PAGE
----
sstatic.net gets the content in one rolling deploy, just before the new code issuing new hashes goes out. This means that there is a slight chance that someone will get new static content with an old hash (if they hit a CDN miss for a piece of content that actually changed this build). The big difference is that (rarely hit) problem fixes itself on a page reload, since the hash will change as soon as the new code is running a minute later. It’s a much better direction to fail in.
At the end of this step (in production), 7 of 9 web servers are typically online and serving users. The last 2 will finish their spin-up shortly after. The step takes about 2 minutes for 9 servers. But yay, our code is live! Now we’re free to deploy again for that bug we probably just sent out.
Step 9: New Strings Hook
This dev-only step isn’t particularly interesting, but useful. All it does it call a webhook telling it that some new strings were present in this build, if there were any. The hook target triggers an upload to our translation service to tighten the iteration time on translations (similar to our chat mechanism above). It’s last because strictly speaking it’s optional and we don’t want it to interfere.
That’s it. Dev build complete. Put away the rolly chairs and swords.
What we covered above was the entire development CI build with all the things™. All of the translation bits are development only because we just need to get the strings once. The meta and production builds are a simpler subset of the steps. Here’s a simple visualization that compares the build steps across tiers:
|1 – Migrate Sites DB|
|2 – Migrate Q&A DBs|
|3 – Find MoonSpeak Tools|
|5 – MSBuild (Compile Compress and Minify)|
|6 – Translation Dump (C#)|
|7 – Translations Import English Strings|
|8 – Deploy Website|
|9 – New Strings Hook|
What do the tiers really translate to? All of our development sites are on WEB10 and WEB11 servers (under different application pools and websites). Meta runs on WEB10 and WEB11 servers, this is specifically meta.stackexchange.com and meta.stackoverflow.com. Production (all other Q&A sites and metas) like Stack Overflow are on WEB01-WEB09.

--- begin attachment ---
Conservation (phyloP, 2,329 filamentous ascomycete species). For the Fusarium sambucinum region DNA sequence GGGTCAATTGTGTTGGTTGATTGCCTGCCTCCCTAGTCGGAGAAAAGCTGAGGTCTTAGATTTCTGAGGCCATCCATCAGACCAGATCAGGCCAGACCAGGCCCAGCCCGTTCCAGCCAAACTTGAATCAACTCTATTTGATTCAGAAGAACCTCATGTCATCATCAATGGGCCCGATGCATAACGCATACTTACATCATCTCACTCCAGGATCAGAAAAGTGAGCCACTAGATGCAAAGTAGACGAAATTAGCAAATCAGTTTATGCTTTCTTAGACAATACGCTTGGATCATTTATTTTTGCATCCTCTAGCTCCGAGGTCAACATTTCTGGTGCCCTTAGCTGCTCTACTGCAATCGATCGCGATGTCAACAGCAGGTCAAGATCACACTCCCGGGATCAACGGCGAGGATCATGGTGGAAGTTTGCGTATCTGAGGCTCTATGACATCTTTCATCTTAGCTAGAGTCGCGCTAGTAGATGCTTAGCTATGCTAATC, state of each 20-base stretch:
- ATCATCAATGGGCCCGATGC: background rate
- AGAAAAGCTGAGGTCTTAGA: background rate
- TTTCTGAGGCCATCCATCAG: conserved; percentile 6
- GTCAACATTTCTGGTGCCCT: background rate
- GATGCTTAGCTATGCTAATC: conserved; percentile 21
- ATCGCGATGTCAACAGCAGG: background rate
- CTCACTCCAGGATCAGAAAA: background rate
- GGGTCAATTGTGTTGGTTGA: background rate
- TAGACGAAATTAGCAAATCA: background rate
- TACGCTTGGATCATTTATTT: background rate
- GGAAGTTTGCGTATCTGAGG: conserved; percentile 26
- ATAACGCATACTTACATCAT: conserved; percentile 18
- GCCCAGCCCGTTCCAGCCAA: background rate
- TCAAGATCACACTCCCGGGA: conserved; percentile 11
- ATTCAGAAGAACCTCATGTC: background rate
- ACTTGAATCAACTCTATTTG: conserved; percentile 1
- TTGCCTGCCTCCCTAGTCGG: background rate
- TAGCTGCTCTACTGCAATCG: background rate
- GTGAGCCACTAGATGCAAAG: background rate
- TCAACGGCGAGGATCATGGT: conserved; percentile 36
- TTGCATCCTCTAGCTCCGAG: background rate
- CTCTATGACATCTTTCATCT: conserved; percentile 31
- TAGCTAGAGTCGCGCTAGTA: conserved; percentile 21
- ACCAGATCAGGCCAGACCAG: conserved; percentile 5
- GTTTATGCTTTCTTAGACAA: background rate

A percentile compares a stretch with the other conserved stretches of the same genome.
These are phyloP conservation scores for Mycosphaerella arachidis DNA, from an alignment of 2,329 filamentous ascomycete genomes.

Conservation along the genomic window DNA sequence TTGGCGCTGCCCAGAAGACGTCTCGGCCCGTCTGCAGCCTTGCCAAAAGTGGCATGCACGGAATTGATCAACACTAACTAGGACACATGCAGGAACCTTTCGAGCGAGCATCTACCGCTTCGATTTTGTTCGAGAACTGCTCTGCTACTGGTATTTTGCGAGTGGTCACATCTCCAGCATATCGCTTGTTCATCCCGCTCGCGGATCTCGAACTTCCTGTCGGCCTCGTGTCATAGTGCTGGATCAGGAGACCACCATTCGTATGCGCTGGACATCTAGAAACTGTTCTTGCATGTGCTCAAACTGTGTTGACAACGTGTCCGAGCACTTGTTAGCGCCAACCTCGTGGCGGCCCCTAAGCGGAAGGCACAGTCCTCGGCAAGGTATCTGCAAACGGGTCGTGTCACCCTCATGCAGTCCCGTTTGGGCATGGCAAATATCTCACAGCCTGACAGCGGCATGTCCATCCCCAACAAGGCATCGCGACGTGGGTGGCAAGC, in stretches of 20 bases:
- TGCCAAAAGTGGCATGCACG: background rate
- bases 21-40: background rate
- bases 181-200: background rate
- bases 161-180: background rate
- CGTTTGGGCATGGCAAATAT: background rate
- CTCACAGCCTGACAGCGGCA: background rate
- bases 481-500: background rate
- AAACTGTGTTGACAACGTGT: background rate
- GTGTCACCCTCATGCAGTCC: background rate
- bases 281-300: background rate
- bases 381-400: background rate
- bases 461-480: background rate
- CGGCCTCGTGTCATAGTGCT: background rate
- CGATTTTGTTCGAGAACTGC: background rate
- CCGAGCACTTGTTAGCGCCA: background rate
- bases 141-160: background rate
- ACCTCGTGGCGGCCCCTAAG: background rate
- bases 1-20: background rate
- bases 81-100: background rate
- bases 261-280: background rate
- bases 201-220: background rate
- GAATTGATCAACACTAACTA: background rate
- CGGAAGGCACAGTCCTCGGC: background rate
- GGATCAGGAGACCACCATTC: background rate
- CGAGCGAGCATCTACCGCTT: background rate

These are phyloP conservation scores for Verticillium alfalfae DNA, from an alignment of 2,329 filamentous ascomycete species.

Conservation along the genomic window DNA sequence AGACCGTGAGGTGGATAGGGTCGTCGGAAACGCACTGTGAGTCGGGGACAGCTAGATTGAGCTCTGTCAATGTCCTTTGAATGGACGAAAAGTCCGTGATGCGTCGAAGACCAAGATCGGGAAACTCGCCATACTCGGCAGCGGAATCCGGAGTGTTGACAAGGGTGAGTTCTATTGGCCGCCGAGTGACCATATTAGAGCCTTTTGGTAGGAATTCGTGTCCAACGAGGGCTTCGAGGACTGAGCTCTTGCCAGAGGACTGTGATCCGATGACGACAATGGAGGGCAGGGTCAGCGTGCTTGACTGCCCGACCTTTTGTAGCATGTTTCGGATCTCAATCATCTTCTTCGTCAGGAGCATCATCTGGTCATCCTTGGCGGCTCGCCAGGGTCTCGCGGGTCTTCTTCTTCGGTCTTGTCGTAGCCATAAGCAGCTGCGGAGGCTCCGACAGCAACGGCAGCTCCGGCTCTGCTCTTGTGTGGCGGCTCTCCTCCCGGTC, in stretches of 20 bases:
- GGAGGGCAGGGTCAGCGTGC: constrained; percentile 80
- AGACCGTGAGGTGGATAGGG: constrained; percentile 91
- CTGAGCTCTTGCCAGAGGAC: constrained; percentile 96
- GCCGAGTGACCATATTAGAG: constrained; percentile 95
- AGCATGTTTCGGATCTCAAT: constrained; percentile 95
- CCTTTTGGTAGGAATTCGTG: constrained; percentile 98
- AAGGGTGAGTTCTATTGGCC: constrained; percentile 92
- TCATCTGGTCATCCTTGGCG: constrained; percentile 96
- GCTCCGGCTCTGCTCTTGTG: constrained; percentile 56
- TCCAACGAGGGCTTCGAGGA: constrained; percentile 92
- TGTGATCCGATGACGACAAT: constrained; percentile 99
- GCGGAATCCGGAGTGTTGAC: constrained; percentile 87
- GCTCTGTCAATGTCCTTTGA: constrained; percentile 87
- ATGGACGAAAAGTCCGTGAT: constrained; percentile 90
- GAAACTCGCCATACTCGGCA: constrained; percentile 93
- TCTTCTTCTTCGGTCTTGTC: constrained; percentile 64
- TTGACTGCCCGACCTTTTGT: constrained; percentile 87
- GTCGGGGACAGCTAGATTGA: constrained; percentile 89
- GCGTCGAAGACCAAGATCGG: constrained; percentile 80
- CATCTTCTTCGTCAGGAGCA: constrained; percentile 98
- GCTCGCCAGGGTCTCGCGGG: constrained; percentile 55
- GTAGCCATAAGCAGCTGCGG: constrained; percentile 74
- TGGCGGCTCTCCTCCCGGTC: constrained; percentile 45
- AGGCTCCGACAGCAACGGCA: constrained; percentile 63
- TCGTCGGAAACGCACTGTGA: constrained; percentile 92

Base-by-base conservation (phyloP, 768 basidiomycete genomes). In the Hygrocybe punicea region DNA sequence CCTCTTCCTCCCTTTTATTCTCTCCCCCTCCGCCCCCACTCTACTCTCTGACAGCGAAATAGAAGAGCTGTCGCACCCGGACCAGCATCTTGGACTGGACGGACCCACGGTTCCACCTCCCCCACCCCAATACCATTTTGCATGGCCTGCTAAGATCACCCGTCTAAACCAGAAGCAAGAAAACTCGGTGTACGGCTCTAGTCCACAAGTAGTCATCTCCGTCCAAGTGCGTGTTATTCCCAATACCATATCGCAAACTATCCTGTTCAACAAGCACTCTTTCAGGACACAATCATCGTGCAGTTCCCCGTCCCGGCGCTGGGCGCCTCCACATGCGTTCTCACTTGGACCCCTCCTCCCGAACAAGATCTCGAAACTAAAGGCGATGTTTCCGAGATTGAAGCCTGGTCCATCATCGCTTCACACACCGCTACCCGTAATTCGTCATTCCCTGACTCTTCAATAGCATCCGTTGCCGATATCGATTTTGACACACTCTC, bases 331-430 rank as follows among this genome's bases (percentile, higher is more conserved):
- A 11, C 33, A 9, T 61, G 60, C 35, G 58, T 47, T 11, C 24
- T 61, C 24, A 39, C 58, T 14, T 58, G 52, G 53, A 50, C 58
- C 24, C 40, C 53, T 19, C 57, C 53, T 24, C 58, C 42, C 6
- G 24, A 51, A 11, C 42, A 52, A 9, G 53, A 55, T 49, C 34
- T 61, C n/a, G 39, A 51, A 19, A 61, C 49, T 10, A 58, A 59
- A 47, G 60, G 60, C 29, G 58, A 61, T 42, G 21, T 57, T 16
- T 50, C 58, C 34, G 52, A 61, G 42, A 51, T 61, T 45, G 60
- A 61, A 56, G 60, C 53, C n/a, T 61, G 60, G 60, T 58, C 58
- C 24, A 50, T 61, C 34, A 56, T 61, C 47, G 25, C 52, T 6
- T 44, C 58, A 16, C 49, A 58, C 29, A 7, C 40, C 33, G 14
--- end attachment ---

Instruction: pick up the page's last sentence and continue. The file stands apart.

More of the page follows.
Note: we do a chat notification for build as someone goes through the tiers. Here’s me (against all sane judgement) building out some changes at 5:17pm on a Friday. Don’t try this at home, I’m a professional. Sometimes. Not often.
See? I promised we’d come back to these. To reiterate: if new code is needed to handle the database migrations, it must be deployed first. In practice though, you’re likely dropping a table, or adding a table/column. For the removal case, we remove it from code, deploy, then deploy again (or later) with the drop migration. For the addition case, we would typically add it as nullable or unused in code. If it needs to be
not null, a foreign key, etc. we’d do that in a later deploy as well.
The database migrator we use is a very simple repo we could open source, but honestly there are dozens out there and the “same migration against n databases” is fairly specific. The others are probably much better and ours is very specific to only our needs. The migrator connects to the Sites database, gets the list of databases to run against, and executes all migrations against every one (running multiple databases in parallel). This is done by looking at the passed-in migrations folder and loading it (once) as well as hashing the contents of every file. Each database has a
Migrations table that keeps track of what has already been run. It looks like this (descending order):
Note that the above aren’t all in file number order. That’s because 724 and 725 were in a branch for a few days. That’s not an issue, order is not guaranteed. Each migration itself is written to be idempotent, e.g. “don’t try to add the column if it’s already there”, but the specific order isn’t usually relevant. Either they’re all per-feature, or they’re actually going in-order anyway. The migrator respects the
GO operator to separate batches and by default runs all migrations in a transaction. The transaction behavior can be changed with a first-line comment in the
-- no transaction --. Perhaps the most useful explanation to the migrator is the README.md I wrote for it. Here it is in the Gist.
In memory, we compare the list of migrations that already ran to those needing to run then execute what needs running, in file order. If we find the hash of a filename doesn’t match the migration with the same file name in the table, we abort as a safety measure. We can
--force to resolve this in the rare cases a migration should have changed (almost always due to developer error). After all migrations have run, we’re done.